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Streets through time - Church Street
No 16 The Old Schoolhouse 


School and school house, now a house. Mid C19, incorporating fragments of an earlier building with late C20 alterations. This building is one of those remodelled c1820-1840 by Gregory Gregory, Lord of the Manor of Harlaxton, following the precepts of JC Loudon.

It is believed that the whole property was originally three buildings . From the front, the LHS building with the turret was originally the residence for the Head Teacher and family and from the RHS there  is the Tudor style schoolhouse.


However, where they join at right angles and where the exterior balcony is (by the well) is the original small house  which was there first and the two other buildings added later.


The layout of the current Old Schoolhouse property incorporates part of the old cottage which is where the school caretaker resided. As you look at the front of the property from the lane, the current property is the school house building and the caretakers cottage facing you but not including the front garden which now belongs to the LHS building which became part of the Oak Farm in the 1937 estate sale. The rear garden is now all part of the schoolhouse property. There is a quirky layout in that the first floor bedroom directly below the bell tower is part of the schoolhouse, but the ground floor beneath is part of the old farmhouse.


The current owners believe that part or all of the farmhouse side was referred to as Chimo cottage in the past but it is named to in the 1937 Estate sale as Oak Farmhouse. This is probably due to the whole school property being split in 1937. Major Phillip Pearson Gregory decided to give the schoolhouse (and the caretakers cottage under the same roof) to the Diocesan Trust (who would continue to run it as a C of E school) but retain and sell off Chimo Cottage as a seperate property in the estate sale as Oak Farmhouse - Oak Farm being opposite this building.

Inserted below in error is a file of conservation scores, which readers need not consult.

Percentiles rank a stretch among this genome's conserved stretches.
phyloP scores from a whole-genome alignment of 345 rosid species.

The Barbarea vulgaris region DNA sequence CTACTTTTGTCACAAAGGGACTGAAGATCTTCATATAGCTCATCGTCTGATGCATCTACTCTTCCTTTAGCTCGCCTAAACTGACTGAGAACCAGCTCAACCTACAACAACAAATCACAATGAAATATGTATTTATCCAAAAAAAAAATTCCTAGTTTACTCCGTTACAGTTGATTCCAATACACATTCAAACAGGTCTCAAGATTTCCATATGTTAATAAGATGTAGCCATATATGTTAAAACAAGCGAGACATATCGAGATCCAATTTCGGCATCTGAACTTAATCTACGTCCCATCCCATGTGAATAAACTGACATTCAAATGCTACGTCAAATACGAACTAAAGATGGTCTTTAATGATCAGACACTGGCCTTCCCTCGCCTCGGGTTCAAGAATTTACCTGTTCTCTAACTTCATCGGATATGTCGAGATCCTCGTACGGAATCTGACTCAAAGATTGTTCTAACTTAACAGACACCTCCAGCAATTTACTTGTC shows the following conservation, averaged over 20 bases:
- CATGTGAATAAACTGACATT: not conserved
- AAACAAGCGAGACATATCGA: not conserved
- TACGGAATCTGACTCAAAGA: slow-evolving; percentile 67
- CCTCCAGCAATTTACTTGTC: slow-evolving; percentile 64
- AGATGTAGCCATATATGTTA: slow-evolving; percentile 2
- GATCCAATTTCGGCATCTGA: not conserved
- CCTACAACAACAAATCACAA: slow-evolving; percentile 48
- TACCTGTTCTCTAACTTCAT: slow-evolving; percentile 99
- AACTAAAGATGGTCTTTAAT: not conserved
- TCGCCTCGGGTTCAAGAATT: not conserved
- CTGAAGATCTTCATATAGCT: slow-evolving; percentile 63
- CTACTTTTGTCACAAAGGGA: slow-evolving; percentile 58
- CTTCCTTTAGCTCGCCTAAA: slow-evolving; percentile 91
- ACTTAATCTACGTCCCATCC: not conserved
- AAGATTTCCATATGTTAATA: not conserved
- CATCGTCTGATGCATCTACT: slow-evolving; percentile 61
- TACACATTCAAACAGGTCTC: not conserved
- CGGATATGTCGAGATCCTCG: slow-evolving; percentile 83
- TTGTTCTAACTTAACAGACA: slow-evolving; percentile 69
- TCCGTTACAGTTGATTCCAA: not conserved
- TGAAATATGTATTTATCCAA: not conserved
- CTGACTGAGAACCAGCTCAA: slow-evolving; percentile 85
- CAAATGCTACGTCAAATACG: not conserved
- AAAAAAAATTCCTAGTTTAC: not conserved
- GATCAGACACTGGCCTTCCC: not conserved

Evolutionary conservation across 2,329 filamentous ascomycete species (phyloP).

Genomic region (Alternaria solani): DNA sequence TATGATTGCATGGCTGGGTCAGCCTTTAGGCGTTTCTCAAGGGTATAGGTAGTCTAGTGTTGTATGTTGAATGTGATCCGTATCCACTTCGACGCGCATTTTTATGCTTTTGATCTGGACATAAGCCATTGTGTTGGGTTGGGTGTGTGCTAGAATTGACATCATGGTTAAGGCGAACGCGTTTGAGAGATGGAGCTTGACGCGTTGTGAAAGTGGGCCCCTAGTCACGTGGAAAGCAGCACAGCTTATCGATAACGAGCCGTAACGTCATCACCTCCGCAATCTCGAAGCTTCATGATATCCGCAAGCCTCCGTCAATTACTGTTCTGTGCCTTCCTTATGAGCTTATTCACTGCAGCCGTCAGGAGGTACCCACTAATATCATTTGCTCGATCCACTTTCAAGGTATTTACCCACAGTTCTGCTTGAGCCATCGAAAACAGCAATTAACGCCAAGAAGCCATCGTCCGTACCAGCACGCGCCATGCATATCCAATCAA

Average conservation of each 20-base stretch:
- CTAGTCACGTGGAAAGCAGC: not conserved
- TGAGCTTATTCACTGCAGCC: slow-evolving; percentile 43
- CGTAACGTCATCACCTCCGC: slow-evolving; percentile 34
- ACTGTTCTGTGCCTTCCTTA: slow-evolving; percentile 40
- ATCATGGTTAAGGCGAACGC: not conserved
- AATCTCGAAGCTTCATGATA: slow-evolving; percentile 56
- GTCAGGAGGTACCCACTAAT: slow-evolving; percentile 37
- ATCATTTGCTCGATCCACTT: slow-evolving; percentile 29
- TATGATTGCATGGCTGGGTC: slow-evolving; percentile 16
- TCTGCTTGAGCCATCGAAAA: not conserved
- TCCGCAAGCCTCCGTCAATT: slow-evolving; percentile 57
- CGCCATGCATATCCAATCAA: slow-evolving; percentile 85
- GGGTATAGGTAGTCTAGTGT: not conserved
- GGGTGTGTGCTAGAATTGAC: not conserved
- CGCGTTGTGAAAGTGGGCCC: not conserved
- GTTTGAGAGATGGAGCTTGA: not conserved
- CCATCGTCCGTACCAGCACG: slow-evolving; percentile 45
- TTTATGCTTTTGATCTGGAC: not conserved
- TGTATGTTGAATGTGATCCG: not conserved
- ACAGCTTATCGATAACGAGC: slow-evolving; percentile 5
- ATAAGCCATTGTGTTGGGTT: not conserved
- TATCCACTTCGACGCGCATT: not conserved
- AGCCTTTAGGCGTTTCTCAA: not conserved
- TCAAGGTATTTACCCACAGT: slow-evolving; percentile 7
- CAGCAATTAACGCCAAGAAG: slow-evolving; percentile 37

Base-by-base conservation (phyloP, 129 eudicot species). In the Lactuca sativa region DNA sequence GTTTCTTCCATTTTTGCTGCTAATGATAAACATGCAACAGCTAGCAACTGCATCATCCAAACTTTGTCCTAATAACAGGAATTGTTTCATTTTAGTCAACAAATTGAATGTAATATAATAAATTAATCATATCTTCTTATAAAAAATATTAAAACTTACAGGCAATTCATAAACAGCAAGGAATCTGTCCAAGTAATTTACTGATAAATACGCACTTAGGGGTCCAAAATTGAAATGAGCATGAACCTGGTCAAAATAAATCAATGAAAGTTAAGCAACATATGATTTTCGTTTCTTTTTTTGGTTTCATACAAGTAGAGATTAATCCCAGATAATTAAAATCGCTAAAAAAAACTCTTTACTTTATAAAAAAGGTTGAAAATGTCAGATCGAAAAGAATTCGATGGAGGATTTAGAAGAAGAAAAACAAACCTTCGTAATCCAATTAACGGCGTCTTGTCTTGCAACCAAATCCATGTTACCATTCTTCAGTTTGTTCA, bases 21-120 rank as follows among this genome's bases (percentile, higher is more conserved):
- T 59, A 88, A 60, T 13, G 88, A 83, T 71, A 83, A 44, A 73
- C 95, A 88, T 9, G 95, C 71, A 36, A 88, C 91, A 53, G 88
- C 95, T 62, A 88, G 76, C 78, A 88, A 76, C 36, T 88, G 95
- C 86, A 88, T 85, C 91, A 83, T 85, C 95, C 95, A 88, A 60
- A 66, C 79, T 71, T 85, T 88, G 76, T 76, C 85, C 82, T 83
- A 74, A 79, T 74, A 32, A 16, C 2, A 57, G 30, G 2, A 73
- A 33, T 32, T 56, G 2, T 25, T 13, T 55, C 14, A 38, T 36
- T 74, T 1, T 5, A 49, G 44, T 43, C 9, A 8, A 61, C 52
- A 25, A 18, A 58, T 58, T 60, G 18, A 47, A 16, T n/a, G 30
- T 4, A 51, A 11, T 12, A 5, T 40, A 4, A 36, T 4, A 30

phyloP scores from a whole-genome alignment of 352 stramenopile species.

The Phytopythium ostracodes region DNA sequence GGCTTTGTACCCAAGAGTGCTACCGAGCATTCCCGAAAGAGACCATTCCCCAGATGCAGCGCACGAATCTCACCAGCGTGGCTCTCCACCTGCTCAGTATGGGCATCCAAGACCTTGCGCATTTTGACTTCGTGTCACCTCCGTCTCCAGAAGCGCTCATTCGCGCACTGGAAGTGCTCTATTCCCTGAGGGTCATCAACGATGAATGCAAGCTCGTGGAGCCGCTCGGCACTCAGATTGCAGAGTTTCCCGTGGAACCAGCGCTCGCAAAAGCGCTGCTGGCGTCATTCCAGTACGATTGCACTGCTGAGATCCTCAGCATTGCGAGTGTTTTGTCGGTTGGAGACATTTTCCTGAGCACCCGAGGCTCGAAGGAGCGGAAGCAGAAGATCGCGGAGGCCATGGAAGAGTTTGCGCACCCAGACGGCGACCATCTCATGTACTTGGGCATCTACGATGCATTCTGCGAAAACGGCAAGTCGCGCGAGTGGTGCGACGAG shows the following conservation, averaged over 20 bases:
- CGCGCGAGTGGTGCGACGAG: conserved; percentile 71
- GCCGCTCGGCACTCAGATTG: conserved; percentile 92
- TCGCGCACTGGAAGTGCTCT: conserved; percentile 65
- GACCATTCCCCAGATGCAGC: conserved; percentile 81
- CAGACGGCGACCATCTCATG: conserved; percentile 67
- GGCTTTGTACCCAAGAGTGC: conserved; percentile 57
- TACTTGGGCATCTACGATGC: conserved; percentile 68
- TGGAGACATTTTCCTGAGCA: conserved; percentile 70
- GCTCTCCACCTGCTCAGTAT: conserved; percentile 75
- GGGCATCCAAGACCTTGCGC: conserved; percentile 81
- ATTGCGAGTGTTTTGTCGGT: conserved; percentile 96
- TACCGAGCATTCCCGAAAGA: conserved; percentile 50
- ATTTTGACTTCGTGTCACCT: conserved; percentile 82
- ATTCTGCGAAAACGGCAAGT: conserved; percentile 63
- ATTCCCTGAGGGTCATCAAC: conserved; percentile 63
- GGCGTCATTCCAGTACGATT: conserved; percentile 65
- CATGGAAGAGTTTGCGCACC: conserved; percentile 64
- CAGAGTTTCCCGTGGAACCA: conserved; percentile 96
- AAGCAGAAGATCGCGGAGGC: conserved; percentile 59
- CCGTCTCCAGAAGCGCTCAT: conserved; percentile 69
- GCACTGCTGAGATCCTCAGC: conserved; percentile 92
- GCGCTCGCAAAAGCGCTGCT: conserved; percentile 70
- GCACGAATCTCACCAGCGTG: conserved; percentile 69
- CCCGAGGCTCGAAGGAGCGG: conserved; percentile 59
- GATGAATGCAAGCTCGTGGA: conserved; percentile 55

The well outside the schoolhouse actually serves the farmhouse. There is a pump handle which is located under the balcony which serves the Schoolhouse. Also under the balcony is what used to be a privy (outside loo).

It is unclear or whether or not the Chimo cottage was once the schoolhouse as the image on the left was taken from the 1844 edition of the Gardeners Chronicle and Agricultural Gazette which refers to it as a schoolhouse. At that time, it is noted that the Tudor style schoolhouse that exists today has not been built.

old school house 1844 Gardeners chronicle and agricultural gazette.jpg

The school archives show that this was still a working school up to May 1969 whereby the newly built school on Swinehill took over. Although it  was co-ed throughout its lifetime, it did have separate entrances for the boys and the girls even though they shared the same classrooms together. The boys entrance was on the RHS of the building and the girls entrance at the rear of the building.

There were two classrooms – one for the infants and one for the older children. The former being at the rear and was extended in the 60’s and the latter having a much grander room extending across the front of the property which includes a beautiful full-length balcony. This is now the main living room.

The current rear garden and what is now the church car park was the school playground.

The current owners understand that the last head teacher there was a man called Spencer. This would be Harry Spencer Smith who preferred to be called Spencer. 

When it was still a school, the caretaker Mrs Winter lived at the back of the school (she is referred to in the 1937 Estate sale for Oak Farm).

The 1939 Register shows Mr Armes lived in Chimo Cottage although it is not clear it is assumed he was there in 40's and maybe the 50's. The headmaster of the time was Mr Harry Spencer Smith and the headmistress was Miss Shaukley - neither of whom lived in Harlaxton. The 1939 Register also shows a Lizzie A. Winter, a 78 year old widow is the school caretaker and lives near the school presumably in the original small cottage linked to the schoolhouse. Living with her is Lucy E winter aged 38 who is assumed to be Lizzie's daughter. Lucy eventually took over as caretaker

The censuses show the following teachers were employed by the school:

1901: Robert Midgeley and his wife Annie were schoolteachers here.

1911: George Atkins was head teacher and lived here with his wife Edith and 5 year old daughter Eileen.

In 1939,  Harry Abbot was head teacher and also an ARP warden. He lived here with his wife Doris and their two children Bernard and Maureen. Harry was Head from 1935 to 1950.

30 SCHOOL HSE 1.jpg

Rear of schoolhouse taken in late 1960's

Peter O’Toole – the famous actor – stayed at the house during the filming of a movie called The Ruling Class which was being made at the Manor. The movie was released in 1972 so he must have been there the year or two prior to release. It is an unusual film about an aristocrat who thinks he’s God. The movie trailer does show the outside of the Manor but it is not known if the inside scenes are within the Manor itself. Click on the following link:  The Ruling Class (1972) - IMDb

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